Degree Granting Department
Paul Spector, Ph.D.
Mark Taylor, Ph.D.
Mauricio Palmeira, Ph.D.
Danielle Clark, DBA
Hyperbolic Discount, Self-Regulation, Impulsivity, Nudge Theory, Neuroeconomics, Behavioral Finance
Exponential and hyperbolic intertemporal choice models have been widely investigated to measure an individual’s degree of impulsivity in behavioral economics. Hyperbolic discounting research identifies subject’s disproportionately high subjective value to immediate rewards, to the extent that it is not in their best interest. Furthermore, preference reversals have shown subjective value demonstrates an inversely relationship proportional to delay.
Investigation into whether visual representations influence conservative personal finance savings behavior was demonstrated in this study by presenting a multitude of visualizations before allocation of limited monetary resources. Evaluation of the neighbor effect was tested to determine whether comparing individuals to their peers within their geographic region influenced future financial savings behavior. The significance of the research extends opportunities to proactively address the poverty rates among retired individuals through a series of nudging exercises, utilizing the neighbor effect.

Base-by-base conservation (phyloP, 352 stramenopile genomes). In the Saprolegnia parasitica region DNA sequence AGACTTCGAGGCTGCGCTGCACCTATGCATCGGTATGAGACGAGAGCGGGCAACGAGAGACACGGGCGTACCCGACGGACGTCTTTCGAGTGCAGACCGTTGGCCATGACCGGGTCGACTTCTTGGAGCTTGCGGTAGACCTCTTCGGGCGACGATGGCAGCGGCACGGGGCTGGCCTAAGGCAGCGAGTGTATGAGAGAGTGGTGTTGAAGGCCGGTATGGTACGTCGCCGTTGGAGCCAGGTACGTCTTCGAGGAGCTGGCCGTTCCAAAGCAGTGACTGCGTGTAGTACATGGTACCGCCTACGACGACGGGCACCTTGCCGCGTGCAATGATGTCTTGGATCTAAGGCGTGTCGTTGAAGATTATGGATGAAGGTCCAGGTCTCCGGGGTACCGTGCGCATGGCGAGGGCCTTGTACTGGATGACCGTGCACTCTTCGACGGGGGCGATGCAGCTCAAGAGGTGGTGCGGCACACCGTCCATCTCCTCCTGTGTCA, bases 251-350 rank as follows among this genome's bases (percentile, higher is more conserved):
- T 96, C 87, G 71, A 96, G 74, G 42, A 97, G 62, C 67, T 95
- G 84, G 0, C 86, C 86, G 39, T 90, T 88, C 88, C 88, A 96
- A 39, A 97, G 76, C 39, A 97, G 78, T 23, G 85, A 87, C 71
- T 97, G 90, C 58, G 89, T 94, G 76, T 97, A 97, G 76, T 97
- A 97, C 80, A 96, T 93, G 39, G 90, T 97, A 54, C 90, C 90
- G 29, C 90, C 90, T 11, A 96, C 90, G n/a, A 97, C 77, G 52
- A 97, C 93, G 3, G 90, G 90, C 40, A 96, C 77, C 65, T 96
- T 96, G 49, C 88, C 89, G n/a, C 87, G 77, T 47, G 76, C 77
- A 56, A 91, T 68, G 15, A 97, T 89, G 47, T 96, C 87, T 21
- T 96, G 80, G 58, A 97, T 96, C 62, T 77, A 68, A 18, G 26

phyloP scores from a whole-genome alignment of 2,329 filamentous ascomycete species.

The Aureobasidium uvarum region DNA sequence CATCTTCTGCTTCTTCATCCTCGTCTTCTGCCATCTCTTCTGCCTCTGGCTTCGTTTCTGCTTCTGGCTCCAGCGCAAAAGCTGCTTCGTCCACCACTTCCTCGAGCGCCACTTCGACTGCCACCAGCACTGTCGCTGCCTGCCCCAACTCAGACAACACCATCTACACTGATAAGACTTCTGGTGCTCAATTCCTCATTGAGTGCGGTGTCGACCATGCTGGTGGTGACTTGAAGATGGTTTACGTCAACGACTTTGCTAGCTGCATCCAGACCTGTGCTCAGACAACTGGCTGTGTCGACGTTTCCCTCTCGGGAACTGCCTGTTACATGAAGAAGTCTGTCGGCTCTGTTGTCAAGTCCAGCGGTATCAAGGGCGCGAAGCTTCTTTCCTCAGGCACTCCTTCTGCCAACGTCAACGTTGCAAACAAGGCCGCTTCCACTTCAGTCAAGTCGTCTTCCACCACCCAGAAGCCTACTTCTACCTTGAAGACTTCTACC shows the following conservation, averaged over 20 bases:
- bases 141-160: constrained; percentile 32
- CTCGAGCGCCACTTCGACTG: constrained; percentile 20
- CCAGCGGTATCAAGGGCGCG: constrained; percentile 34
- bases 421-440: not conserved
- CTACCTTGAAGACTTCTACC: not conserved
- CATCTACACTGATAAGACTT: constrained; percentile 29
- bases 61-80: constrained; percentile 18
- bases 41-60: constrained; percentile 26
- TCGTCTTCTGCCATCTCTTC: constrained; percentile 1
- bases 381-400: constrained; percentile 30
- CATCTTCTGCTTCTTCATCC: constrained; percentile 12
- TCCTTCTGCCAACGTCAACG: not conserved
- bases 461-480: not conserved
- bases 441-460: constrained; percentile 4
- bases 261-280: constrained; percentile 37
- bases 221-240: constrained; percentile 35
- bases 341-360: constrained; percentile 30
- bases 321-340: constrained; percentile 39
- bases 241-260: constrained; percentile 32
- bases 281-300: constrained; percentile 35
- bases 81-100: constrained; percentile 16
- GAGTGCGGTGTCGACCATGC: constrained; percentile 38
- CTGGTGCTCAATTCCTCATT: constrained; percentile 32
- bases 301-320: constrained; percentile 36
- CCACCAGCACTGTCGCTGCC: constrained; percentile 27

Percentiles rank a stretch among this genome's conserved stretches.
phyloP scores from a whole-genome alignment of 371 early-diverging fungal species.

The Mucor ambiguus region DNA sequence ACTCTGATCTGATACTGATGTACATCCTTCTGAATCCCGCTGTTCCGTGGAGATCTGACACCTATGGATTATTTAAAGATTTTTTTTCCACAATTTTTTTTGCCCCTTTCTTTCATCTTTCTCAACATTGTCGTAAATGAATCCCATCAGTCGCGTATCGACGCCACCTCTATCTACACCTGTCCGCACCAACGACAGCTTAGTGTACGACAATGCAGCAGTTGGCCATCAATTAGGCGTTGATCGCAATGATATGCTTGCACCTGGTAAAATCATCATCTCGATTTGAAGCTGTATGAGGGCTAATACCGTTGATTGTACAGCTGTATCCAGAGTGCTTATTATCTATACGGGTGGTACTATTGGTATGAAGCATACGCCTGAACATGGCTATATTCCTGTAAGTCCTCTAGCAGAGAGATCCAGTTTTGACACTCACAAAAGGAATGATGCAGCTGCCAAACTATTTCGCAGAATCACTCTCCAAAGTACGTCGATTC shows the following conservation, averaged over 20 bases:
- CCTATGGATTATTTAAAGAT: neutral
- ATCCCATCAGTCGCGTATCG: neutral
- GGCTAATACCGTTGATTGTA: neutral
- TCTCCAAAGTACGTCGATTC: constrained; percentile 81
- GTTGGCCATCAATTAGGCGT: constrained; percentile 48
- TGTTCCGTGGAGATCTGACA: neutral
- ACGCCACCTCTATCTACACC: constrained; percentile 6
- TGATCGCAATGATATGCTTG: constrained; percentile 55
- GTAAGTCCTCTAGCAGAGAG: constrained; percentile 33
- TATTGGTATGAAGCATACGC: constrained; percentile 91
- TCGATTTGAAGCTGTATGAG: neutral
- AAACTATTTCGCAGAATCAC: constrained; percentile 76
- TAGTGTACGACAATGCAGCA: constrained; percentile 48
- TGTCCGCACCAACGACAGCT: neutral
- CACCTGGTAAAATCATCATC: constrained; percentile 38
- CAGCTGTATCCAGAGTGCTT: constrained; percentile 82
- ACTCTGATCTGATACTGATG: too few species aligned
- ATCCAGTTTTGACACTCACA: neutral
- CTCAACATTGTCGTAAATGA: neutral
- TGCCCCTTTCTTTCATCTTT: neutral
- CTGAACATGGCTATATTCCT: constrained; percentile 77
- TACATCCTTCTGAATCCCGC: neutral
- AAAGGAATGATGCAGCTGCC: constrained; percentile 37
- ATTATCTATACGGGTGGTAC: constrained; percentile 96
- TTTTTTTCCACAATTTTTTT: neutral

As individuals make a lifetime worth of monetary tradeoff choices, deciding to consume less now with the intention to save more for the future is a critical thinking and decision-making process that translates practically when considering how people will save for retirement rather than utilize their funds immediately. This expression of one’s subjective value of time preference was assessed numerically and represented mathematically demonstrated by temporal discounting exercises. The following experiment sought to provides recommendations to encourage conservative personal finance savings behavior that’s in U.S citizen’s long-term financial best interest.
Scholar Commons Citation
Epstein, Joshua, "Does Time Equal Money? Temporal Discounting and Self-Control: Insight into the Rationality of Personal Financial Decision-Making" (2022). USF Tampa Graduate Theses and Dissertations.